The government in Spain's Catalonia region has re-imposed coronavirus controls on an area of 210,000 people after a sharp rise in infections, the media reported on Sunday.
On Saturday, President Quim Torra said no-one would be allowed to enter or leave Segria, an agricultural area west of Barcelona which includes the city of Lleida, reports the BBC.
The local lockdown began on Saturday afternoon with provisions made to allow non-residents to leave and residents were advised not to travel between towns within Segria.
"We are taking a step back to protect ourselves and control the outbreak," he said.
The lockdown will be enforced using police checkpoints
Within the area, gatherings will be limited to 10 people, and special measures are being taken to keep people in care homes safe.
A field hospital was set up outside LLeida's Arnau de Vilanova hospital on Friday with capacity to treat up to 105 patients if required.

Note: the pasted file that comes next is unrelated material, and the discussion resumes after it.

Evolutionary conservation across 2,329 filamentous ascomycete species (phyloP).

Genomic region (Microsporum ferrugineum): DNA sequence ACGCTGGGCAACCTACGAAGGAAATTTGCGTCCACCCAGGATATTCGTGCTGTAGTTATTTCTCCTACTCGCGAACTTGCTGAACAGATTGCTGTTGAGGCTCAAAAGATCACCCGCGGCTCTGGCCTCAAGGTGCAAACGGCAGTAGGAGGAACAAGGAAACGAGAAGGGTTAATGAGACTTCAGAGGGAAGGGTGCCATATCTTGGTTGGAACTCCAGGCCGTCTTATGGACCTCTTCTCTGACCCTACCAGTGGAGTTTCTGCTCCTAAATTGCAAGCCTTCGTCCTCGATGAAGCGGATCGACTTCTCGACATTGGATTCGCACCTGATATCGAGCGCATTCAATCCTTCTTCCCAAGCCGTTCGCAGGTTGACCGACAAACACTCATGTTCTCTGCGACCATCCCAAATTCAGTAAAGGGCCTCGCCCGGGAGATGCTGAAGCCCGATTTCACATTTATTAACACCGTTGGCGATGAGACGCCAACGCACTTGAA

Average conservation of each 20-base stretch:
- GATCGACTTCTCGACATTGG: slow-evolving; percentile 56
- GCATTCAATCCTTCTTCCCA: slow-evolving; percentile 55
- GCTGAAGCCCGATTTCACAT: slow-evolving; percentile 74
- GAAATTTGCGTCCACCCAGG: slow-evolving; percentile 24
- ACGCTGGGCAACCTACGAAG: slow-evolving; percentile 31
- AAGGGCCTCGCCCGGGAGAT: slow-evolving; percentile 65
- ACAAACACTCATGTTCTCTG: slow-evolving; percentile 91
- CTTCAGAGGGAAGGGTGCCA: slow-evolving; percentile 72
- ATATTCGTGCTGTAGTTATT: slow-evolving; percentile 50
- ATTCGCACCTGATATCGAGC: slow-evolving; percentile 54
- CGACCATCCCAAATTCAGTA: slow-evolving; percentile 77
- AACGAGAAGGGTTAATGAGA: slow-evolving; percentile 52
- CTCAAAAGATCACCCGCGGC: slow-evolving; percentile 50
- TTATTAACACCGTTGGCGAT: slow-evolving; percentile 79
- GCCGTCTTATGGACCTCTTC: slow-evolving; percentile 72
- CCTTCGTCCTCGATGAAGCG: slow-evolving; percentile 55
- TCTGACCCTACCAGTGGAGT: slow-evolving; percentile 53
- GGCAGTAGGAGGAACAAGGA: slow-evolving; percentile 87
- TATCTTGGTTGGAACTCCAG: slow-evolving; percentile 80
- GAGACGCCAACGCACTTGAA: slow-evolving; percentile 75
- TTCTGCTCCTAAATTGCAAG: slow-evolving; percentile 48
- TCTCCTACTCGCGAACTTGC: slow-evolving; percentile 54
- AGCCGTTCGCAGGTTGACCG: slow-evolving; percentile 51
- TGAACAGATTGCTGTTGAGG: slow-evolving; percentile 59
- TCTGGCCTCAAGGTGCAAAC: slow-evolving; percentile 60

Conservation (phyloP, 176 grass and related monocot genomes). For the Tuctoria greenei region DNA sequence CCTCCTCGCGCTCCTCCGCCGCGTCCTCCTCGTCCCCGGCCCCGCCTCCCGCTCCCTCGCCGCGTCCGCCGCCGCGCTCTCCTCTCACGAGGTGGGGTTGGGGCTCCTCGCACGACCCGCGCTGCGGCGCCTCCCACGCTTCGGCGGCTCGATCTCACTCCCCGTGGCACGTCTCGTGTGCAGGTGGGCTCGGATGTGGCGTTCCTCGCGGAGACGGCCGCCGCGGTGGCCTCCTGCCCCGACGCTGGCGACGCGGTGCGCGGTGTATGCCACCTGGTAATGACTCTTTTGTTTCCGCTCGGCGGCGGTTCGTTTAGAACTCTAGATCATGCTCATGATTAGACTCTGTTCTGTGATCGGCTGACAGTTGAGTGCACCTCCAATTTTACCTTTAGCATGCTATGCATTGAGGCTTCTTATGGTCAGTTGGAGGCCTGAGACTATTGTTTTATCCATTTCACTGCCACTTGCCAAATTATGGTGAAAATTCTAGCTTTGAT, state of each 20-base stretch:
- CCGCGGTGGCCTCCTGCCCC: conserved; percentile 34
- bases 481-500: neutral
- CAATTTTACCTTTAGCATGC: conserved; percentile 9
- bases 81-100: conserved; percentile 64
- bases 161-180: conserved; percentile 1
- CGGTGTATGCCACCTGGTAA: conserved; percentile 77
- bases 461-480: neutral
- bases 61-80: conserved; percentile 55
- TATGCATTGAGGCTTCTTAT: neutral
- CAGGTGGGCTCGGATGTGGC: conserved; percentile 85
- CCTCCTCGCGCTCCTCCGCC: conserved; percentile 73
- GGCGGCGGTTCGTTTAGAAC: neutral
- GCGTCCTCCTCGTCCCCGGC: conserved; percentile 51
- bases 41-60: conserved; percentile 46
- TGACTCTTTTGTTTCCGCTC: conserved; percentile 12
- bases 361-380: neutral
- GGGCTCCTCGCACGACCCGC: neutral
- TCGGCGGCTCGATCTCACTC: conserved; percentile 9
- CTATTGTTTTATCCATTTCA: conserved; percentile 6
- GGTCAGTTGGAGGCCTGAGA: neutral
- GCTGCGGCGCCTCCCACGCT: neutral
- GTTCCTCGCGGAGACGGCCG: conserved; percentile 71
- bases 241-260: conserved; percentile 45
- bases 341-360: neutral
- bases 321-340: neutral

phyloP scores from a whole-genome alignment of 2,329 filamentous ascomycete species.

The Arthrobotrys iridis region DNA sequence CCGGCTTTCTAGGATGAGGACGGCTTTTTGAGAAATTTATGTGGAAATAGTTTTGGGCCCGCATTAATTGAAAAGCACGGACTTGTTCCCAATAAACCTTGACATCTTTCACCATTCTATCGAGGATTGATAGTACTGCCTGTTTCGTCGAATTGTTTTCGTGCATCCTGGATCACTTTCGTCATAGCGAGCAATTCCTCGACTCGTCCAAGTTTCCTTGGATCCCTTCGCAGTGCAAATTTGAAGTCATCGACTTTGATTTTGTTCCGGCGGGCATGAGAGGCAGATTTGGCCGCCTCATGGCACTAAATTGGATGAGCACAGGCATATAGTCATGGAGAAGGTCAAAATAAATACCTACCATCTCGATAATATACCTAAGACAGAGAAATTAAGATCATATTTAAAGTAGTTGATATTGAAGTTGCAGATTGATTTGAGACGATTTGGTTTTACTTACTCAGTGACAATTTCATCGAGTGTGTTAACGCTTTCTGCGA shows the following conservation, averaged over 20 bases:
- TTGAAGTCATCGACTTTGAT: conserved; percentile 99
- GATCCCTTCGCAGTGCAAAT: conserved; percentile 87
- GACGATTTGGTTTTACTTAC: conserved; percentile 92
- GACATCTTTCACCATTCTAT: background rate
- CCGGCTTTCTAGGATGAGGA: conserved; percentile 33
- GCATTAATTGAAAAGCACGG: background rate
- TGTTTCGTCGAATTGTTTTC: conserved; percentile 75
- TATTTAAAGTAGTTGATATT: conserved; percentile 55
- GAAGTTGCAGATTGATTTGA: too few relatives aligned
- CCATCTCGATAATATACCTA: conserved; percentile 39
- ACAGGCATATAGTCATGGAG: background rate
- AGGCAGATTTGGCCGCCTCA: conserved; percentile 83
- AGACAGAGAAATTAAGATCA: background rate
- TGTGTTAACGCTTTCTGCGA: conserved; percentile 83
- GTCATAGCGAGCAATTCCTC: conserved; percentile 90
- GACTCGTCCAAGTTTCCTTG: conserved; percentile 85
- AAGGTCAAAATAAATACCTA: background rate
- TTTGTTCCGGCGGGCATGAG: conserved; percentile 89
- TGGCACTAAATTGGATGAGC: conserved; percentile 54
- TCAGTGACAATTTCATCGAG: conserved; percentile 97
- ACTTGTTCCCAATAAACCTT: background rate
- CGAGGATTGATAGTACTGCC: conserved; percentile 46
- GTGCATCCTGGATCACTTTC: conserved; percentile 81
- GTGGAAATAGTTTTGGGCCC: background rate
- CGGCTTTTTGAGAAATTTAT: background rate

The Spanish region of Aragon, which borders Lleida, also re-imposed restrictions on several areas last month after an outbreak among fruit pickers in its Huesca province.
According to the Spanish Health Ministry on Friday, Catalonia is the second-worst affected region of Spain by the COVID-19 pandemic, with 5,673 people losing their lives to COVID-19 out of a total of 62,057 infections, of which 834 were diagnosed in the last seven days.
As of Sunday morning, Spain has registered a total of 250,545 COVID-19 cases, with 28,385 deaths.